The Hebrew word “kheyn”, is derived from roots meaning, “yearn towards, long for, be merciful, compassionate, favorable, inclined towards.”
a few references:
- Genesis 33:11- Jacob urges Esau to accept his gifts; “God has been gracious to me- I have everything”
- Numbers 6:25- the priestly blessing; “May God’s face be turned to you and gracious to you”
- Psalm 119:29- of Torah; “Keep the way of falsehood away from me and grace me with Your Torah”
- II Kings 13:23- one of MANY references to grace as being saved from one’s enemies
5. Proverbs 21:10- if you don’t behave you won’t be GRACIOUS in the eyes of your friends; i.e.- you’ll be unpopular
6. Esther 4:8- Esther “made herself gracious” to the king when she went to plead with him; lo and behold!, 5:2- she was “gracious” in his eyes
7. Proverbs 31:30- from Eshet Khayil- beauty and “kheyn” are unreliable, when compared with being a woman who fears/is in awe of God
8. Psalm 145:8- from Ashrei- God is described as “gracious and compassionate, slow to anger and full of lovingkindness and truth”- this confluence of adjectives is understood by some as implying that grace includes an element of patience and forgiveness
1.Grace as Communion with Nature-
“I contemplate a tree. I can accept it as a picture: a rigid pillar in a flood of light, or splashes of green traversed by the gentleness of the blue silver ground. I can feel it as movement: the flowing veins around the sturdy, striving core, the sucking of the roots, the breathing of the leaves, the infinite commerce with earth and air- and the growing itself into darkness. I can assign it to a species and observe it as an instance, with an eye to its construction and its way of life. I can overcome its uniqueness and form so rigorously that I recognize it only as an expression of the law. . . I can dissolve it into a number, into a pure relation between numbers, and externalize it. Throughout all of this the tree remains my object and has its place and its time span, its kind and condition.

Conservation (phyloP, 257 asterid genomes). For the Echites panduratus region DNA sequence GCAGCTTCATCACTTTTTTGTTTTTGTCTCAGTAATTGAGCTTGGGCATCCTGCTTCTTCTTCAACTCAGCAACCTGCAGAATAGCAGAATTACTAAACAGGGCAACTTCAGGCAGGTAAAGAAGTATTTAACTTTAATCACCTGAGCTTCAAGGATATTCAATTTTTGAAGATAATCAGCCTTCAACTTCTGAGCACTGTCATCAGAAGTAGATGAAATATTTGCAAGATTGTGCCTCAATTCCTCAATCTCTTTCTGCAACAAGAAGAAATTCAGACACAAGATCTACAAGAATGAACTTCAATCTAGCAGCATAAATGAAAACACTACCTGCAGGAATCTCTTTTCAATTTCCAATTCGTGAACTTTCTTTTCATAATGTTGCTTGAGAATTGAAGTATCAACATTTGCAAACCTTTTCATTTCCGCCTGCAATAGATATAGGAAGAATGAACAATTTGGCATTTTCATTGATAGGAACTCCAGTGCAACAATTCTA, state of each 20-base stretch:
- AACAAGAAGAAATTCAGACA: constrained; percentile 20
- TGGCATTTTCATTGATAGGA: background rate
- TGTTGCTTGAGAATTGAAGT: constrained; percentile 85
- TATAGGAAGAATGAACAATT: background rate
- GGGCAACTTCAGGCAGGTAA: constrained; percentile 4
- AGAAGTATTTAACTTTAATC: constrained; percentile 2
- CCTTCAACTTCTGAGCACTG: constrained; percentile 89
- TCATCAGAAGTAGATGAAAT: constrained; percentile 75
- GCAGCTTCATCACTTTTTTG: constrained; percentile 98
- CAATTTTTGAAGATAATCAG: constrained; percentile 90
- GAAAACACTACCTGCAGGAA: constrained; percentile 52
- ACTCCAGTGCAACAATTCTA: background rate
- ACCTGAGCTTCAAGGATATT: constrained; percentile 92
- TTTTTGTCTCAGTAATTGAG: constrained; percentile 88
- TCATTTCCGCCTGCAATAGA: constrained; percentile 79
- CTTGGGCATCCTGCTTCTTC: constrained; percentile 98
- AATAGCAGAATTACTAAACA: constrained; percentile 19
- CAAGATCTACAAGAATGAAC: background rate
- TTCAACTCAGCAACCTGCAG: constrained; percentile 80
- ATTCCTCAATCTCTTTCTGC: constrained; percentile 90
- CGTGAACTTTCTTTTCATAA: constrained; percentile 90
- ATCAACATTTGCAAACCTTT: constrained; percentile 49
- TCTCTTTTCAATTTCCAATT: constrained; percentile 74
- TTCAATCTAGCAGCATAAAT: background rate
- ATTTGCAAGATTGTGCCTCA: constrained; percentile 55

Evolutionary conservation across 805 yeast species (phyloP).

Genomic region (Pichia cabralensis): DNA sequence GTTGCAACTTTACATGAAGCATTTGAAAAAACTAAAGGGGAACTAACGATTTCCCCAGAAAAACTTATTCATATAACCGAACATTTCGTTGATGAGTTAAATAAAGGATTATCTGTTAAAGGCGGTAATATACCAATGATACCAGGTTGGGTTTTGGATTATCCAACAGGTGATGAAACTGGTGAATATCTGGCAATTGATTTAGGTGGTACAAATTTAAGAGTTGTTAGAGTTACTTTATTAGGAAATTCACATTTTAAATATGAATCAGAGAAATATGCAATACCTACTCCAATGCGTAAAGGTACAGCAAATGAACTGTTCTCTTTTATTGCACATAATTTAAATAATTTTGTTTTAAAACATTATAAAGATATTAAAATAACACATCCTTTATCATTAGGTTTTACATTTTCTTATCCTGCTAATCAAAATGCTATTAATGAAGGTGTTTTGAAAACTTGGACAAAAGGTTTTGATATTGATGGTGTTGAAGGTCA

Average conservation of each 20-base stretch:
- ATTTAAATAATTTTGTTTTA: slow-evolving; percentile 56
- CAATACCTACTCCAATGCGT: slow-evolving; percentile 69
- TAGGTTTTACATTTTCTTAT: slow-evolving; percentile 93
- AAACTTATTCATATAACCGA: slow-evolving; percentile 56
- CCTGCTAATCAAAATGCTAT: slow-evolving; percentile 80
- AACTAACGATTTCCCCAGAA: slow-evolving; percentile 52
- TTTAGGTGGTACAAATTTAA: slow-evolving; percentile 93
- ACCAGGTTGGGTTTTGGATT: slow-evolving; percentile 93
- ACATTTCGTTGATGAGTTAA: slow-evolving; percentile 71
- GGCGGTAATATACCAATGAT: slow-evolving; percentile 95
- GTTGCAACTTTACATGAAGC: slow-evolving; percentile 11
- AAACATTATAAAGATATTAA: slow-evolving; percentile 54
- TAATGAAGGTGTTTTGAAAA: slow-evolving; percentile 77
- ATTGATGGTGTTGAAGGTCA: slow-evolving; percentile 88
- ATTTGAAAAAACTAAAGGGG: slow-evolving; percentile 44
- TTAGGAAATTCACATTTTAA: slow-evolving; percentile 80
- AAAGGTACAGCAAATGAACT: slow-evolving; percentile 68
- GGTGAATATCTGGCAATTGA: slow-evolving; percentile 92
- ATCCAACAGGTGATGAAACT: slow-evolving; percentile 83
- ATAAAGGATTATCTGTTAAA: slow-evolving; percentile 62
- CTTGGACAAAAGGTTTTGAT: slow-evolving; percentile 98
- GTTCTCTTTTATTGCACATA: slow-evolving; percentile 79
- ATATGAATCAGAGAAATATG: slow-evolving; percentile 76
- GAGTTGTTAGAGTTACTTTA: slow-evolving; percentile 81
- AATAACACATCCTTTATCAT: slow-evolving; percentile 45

But it can also happen, if will and grace are joined, that as I contemplate the tree I am drawn into a relation, and the tree ceases to be an It. . . This does not require me to forego any of the modes of contemplation. There is nothing that I must not see in order to see, and there is no knowledge that I must forget. Rather is everything, picture and movement, species and instance, law and number, included and inseparably fused. Whatever belongs to the tree is included. . . The tree is no impression, no play of my imagination, no aspect of mood; it confronts me bodily and has to deal with me as I must deal with it- only differently.”- Martin Buber
- Grace in the Eyes of God-
“. . . recognizing that the ego is a good manager but not a good boss, we have to ask who is the boss behind the ego in all the systems. We speak of it as a Self. This self has that longing, and inherent in it is the reduction of space for itself to make room for the Beloved. Rabbi Nachman of Bratzlav speaks about this mutuality of the longing, of the individuals in prayer and the reciprocal longing from God. Filling the worshiper with love in response to that longing is due to the fact that the person who prays best is the one who is charming to God; the one who prays with Cheyn. To explore this in a meditative flash: how do I need to adorn myself so that my expectation of how God wants me to look to be most engaging and entrancing to Him, so that the infinite’s passion will flow in to me.”- Rabbi Zalman Schachter-Shalomi
3.Grace in the Universe-
“Beauty and grace are performed whether or not we will or sense them. The least we can do is try to be there.”- Annie Dillard
4.Grace and Forgiveness/Justice and Wrath-